Twilight of the Communist Party in the Czech Republic?





February 1948, Prague |  Photo: Czech TV

The Communist Party has been a permanent political force in Czech politics for almost exactly a century. Founded in 1921, it was a very visible but rather marginal political party before World War II. With the defeat of German Nazism and the fact that Czechoslovakia was liberated by the Soviet army, it seized power in a bloodless coup in 1948. It then ruled the country for more. of four decades, officially on behalf of the working class and the ideologically conscious intelligentsia. But the general feeling of corruption and growing economic backwardness made a bad joke that the country was a haven of progress and social peace.

When the Soviet Union under Mikhail Gorbachev introduced reforms called Perestroika in the late 1980s, it became clear that the power of the Soviet Empire was waning. While other Soviet satellites like Poland and Hungary were already on their way to democracy in the summer of 1989, the Czech Communists still seemed to have a firm grip on power. Until November of the same year, a radical change also took place in Czechoslovakia. The Velvet Revolution led to a virtual collapse of communist power. But the party itself has not completely collapsed. In the first free elections, he received more than 13 percent of the vote and he maintained a constant and significant presence in Parliament throughout the 1990s. Then, in 2002, he obtained nearly a fifth of the votes and celebrated a kind of comeback. But then support for the Communists started to stagnate.




Petr Just |  Photo: Elena Horálková, Czech Radio

While in 2003 there were still around 100,000 party members, they literally started to disappear and now the membership is just over 26,000. The party leadership must have realized that something was not right at all. But they did not and the result is that in the general elections in October this year, the Communist Party did not win any seats in the Chamber of Deputies, the lower house of the Czech Parliament.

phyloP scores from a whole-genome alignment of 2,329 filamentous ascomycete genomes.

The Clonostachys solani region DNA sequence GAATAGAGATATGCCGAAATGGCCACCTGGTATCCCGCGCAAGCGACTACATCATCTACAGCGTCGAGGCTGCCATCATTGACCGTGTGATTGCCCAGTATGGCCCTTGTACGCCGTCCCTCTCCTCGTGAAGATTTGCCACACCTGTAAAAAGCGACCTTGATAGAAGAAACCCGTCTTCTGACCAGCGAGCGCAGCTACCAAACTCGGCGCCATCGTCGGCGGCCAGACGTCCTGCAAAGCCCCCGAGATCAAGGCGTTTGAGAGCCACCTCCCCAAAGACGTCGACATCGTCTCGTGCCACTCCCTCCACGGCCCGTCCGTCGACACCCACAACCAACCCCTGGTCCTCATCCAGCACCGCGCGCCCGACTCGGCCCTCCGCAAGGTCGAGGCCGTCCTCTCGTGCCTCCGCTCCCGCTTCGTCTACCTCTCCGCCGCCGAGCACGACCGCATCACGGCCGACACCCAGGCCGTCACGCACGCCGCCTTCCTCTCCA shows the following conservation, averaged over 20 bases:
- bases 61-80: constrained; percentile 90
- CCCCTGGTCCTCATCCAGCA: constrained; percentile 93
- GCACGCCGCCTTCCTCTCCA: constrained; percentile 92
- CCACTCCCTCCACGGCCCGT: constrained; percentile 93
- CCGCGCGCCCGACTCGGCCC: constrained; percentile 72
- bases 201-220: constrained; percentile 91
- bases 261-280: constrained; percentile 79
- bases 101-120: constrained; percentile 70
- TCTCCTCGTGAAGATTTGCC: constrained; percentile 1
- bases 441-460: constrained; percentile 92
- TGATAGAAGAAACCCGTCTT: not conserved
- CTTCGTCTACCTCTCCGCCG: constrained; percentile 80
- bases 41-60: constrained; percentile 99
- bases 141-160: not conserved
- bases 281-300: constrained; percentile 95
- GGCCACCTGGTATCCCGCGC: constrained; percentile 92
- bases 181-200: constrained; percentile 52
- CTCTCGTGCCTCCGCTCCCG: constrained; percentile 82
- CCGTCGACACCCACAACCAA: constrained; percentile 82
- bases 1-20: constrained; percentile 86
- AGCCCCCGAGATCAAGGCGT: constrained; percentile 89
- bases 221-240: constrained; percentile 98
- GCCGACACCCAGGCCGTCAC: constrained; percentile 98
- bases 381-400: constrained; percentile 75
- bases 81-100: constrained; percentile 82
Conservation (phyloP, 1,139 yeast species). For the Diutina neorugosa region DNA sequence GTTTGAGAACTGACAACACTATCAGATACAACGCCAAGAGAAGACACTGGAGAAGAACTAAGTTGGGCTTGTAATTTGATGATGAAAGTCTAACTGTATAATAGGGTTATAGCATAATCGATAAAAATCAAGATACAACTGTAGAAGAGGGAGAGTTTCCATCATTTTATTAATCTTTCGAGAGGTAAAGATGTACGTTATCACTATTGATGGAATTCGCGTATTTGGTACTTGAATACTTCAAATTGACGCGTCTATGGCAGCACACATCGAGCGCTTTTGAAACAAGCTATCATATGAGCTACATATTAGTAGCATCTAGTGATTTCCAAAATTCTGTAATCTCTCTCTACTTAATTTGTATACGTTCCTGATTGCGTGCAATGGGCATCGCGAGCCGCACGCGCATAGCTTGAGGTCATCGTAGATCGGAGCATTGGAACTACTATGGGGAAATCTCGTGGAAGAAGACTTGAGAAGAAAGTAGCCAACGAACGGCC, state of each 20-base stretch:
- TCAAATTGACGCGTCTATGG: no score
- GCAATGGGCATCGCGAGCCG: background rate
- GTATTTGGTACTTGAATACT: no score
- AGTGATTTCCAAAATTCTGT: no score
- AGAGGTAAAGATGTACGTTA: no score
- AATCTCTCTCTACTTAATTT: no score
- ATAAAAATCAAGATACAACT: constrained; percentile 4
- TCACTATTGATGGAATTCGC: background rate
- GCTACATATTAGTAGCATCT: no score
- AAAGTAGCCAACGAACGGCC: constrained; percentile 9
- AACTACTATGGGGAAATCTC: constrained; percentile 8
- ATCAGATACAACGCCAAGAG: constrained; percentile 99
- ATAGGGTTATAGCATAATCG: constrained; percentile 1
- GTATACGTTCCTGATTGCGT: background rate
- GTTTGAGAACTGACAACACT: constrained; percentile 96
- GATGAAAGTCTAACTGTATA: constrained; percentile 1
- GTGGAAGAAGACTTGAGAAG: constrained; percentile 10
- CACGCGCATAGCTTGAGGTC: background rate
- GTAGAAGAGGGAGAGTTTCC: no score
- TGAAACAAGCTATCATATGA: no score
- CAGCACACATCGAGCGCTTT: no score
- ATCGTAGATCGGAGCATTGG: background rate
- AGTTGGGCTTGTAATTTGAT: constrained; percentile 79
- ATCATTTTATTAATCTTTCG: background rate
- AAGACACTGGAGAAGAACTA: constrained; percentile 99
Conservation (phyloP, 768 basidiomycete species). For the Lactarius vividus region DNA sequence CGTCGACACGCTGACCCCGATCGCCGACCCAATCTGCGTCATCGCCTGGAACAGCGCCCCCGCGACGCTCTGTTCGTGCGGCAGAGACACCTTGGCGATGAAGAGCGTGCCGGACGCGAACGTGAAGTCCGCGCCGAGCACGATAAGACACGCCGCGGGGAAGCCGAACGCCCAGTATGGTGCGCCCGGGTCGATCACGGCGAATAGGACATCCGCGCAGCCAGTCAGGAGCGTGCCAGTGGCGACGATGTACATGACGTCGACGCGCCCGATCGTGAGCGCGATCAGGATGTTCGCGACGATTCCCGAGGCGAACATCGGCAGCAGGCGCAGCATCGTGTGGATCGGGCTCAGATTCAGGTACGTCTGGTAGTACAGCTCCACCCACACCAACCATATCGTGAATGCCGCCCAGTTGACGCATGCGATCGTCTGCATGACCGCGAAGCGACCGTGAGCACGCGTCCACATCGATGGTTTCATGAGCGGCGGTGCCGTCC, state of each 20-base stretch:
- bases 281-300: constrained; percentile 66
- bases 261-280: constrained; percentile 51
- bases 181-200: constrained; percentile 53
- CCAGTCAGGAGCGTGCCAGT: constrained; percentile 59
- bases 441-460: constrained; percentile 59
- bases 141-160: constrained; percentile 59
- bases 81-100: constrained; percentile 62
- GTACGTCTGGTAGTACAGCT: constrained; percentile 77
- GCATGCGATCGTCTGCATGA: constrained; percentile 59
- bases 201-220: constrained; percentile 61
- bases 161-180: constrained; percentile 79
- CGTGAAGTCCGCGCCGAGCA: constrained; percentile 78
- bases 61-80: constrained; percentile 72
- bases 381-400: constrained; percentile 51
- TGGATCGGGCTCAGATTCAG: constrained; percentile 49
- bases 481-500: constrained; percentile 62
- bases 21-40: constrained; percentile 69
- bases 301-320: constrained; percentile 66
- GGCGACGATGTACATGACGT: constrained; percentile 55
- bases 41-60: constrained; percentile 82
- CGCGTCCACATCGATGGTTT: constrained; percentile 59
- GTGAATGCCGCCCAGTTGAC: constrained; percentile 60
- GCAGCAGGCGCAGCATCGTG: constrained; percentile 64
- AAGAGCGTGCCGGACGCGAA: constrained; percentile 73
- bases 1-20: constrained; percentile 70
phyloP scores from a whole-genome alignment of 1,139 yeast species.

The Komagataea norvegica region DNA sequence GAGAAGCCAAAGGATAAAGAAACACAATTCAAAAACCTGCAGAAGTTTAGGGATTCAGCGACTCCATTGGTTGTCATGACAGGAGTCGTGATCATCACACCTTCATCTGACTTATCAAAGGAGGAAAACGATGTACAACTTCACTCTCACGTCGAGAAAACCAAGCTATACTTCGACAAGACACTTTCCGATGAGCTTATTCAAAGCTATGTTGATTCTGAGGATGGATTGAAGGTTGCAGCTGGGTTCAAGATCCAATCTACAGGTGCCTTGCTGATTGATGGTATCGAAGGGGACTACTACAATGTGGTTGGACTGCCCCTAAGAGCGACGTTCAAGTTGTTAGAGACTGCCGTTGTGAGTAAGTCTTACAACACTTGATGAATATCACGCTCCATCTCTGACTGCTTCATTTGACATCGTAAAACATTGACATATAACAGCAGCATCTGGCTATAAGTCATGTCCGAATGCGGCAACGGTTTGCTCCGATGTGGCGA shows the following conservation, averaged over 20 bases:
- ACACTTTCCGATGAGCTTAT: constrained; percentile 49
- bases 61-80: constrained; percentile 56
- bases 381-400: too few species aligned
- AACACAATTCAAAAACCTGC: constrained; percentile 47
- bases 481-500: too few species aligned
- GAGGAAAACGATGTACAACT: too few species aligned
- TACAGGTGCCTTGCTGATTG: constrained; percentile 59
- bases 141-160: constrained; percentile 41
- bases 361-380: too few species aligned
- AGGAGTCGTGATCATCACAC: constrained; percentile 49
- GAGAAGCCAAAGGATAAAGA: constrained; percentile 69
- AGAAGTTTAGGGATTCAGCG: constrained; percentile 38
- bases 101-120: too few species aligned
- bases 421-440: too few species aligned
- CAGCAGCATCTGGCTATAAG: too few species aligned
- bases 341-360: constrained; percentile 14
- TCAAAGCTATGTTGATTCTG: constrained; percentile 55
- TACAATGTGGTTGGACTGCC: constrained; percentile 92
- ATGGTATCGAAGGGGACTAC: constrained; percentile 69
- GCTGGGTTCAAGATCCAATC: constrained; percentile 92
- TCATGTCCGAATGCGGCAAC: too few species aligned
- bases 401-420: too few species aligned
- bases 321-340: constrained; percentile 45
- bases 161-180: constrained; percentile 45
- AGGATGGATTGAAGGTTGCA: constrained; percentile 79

The reaction was swift. The Party has elected a new leader: Kateřina Konečná is 40 years old, she is an MEP and promises to modernize the Communist Party and unite the left under her wing. Can she succeed? Political scientist Petr Just from Metropolitan University of Prague is skeptical:

“I think the odds are very marginal. At the same time, she says that she wants to lock the party into its tough positions. And that’s certainly not a good place to start if she’s serious about her intention to unite the left.

So, should we consider the 2021 elections as a kind of “coup de grace”, the coup de grace to Czech communism?




Kateřina Konečná |  Photo: Khalil Baalbaki, Czech Radio

“It is difficult to say since we have been talking for a short time that Kateřina Konečná has become the leader of the Party. We know some of her ideas, but we don’t know enough details about how she intends to go about making them come true. We also don’t know how party members will react to his declared campaign for real change. “

“In my opinion, the party’s potential to bounce back and gain more electoral support is rather low. So I would side with those who predict that the days of the Communist Party at the highest levels of real political power are over.

This does not mean that the socialist ideals that the Communist Party so conspicuously represented for most of the last century are dead. It just seems that a party of this name is very unlikely to lead the Czech radical left anytime soon.

Berta D. Wells